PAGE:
6 top tips when choosing a supply agency

There seems to be a new supply agency opening every month but what they offer can vary considerably.

Working as a supply teacher is a great way of gaining experience in a variety of schools, figuring out where you would like to work if seeking a position, getting to know schools and establishing relationships and not having the commitments of full time whole class responsibility. However, it can also be a stressful role. Often rushing to a school at short notice, not knowing the children staff or routines and managing some very challenging behaviour to name a few. For these reasons it is crucial that you find an agency that is right for you.

Working as a primary school teacher until July of this year, over the years I have experienced a wide variety in the quality of teaching and learning in supply teachers. I was concerned about some of the teachers who I was leaving my class with when attending training courses or in the rare event that I was off ill. I could see the potential in most of these teachers and they told me about their lack of support, continual training and information given by their agency. Myself and another teacher decided that this was something that we were concerned enough about to set up our own agency.

I know that you probably think that this will turn into a sales pitch now but not at all. We are not out to make millions (although that would be lovely!). We want to support teachers and schools to enable the best education possible for children. Whilst in the research process of our venture we learnt a lot about supply agencies. I feel that I can offer advice as to what to look for when choosing a supply agency. I worked as a supply teacher before gaining my first teaching post and I didn’t know what to expect.  So here is some advice and the answers to questions that I didn’t know I should ask.

Here are my top 6 tips when looking into working with supply agencies:

1)       Locality Find out if they are working with schools local to you. Most agencies will be honest about this as there is no point in them working with you if you live too far away to call in the morning.

2)       Reputation What do you already know about the agency? When you ask friends or colleagues about them is the response positive? Does their website or the person on end of the phone make you feel like you would like to work for them?

3)       Pay Find out what their daily and half day rate of pay is. Depending on where you live you can expect to be offered from £75- £160 for a full day (for example the rate in London is much higher than more rural areas). Find out if there is an opportunity for a pay rise after a certain amount of time with their company. Make sure that their rate for a half day is good (I would suggest over £50) as a half day is actually longer than half a day. By the time that you have travelled to the school, taught, marked all the work, tidied and got home again. It has to be worth committing to, when a full day may become available.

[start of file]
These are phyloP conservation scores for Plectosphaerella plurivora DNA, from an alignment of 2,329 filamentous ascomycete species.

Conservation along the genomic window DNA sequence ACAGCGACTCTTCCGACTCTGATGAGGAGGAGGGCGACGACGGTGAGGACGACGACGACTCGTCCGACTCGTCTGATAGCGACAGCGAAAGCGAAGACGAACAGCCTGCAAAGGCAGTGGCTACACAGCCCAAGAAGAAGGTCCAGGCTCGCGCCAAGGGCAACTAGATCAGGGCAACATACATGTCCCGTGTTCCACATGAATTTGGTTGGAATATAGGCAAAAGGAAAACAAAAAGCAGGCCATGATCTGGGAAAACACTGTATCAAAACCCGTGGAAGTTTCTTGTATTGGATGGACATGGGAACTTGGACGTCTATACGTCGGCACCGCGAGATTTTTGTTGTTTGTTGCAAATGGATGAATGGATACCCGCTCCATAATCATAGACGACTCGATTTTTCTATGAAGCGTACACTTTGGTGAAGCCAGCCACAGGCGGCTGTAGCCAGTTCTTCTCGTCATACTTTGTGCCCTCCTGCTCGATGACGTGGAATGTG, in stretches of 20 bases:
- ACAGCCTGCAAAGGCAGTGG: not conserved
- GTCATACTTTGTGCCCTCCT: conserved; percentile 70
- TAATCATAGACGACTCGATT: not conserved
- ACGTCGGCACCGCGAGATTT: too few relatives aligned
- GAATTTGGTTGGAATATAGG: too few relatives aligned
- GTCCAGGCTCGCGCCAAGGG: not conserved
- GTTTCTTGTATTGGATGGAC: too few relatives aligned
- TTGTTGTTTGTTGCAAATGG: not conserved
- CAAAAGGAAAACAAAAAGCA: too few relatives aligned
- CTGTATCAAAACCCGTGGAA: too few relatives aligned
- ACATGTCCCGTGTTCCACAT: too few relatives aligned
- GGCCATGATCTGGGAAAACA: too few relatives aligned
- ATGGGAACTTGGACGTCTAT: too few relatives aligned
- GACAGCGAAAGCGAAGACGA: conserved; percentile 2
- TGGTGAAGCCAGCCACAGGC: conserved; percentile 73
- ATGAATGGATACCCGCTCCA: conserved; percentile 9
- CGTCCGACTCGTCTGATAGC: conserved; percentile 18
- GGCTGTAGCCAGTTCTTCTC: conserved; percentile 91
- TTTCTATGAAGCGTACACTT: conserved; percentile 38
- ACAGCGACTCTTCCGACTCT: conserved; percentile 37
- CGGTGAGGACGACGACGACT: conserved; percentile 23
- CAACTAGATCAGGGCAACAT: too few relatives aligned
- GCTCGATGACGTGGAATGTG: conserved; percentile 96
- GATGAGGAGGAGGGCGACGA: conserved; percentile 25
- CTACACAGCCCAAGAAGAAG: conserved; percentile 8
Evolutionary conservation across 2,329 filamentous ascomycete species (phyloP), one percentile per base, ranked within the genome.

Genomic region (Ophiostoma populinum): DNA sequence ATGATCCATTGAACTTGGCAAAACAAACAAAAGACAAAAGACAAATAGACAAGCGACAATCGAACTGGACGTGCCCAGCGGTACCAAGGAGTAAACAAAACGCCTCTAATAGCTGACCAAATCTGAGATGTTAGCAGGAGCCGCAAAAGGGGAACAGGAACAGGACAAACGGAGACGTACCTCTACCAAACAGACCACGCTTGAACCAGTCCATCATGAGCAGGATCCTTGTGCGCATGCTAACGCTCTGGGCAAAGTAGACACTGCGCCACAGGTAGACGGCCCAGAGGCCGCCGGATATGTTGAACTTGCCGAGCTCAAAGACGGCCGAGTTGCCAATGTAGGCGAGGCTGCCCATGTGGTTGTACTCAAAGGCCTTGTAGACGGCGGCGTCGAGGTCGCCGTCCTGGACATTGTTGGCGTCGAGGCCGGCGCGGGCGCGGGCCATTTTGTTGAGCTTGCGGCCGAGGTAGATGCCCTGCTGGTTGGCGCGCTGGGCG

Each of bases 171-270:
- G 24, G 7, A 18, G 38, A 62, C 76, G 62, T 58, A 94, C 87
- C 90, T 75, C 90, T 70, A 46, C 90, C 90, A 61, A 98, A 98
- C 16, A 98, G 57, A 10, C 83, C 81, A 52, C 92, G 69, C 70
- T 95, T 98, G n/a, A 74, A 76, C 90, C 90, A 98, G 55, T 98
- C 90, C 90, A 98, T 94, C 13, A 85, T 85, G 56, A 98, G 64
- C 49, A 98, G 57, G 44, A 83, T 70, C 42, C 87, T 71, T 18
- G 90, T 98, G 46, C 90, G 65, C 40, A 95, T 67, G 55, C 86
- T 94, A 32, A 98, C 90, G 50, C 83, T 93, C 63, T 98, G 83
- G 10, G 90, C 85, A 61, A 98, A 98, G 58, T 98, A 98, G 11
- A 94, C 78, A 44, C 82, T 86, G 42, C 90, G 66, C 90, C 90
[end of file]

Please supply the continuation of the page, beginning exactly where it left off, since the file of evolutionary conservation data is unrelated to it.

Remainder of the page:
4)       Compassionate Are the staff from the agency that will be booking you into schools from a teaching back ground? Or do they have enough knowledge of schools that you feel that they understand teaching and the difficulties of supply work. It is essential that you feel supported in what can be a very challenging role.

5)       Training- CPD Most agencies say that they offer CPD but sometimes don’t or charge a large fee to attend. It would be a good idea to ask the agencies when their last free CPD course was and what they have lined up in the near future.

6)       Hidden fees If you are looking for a full time or part time long term position with a school make sure that the agency doesn’t charge a finders/introductory fee. This is when the agency charges the school a fee if they have sent you to the school on supply and you then get offered a job there. Agencies won’t be forthcoming with this information so you will have to ask. I recently spoke to a man who had been offered a job in a school, spent the summer getting his class ready and planning to be told a week before he went back that his agencies had sent the school an invoice for £3500 for the ‘introductory fee’. The school were unaware of this fee. They apologised but said that regretfully he was now too expensive and they gave the job to the second candidate. If you are looking for a position at a school then it is a huge disadvantage if your agency apply a finders/introductory fee.

Finally, go with your instincts. If you get a good feel about working for them, think that your hard work will be appreciate and that you will be supported then give it a go. Why not sign up with two to increase your chances of regular work.

Any questions or comments are welcomed 🙂


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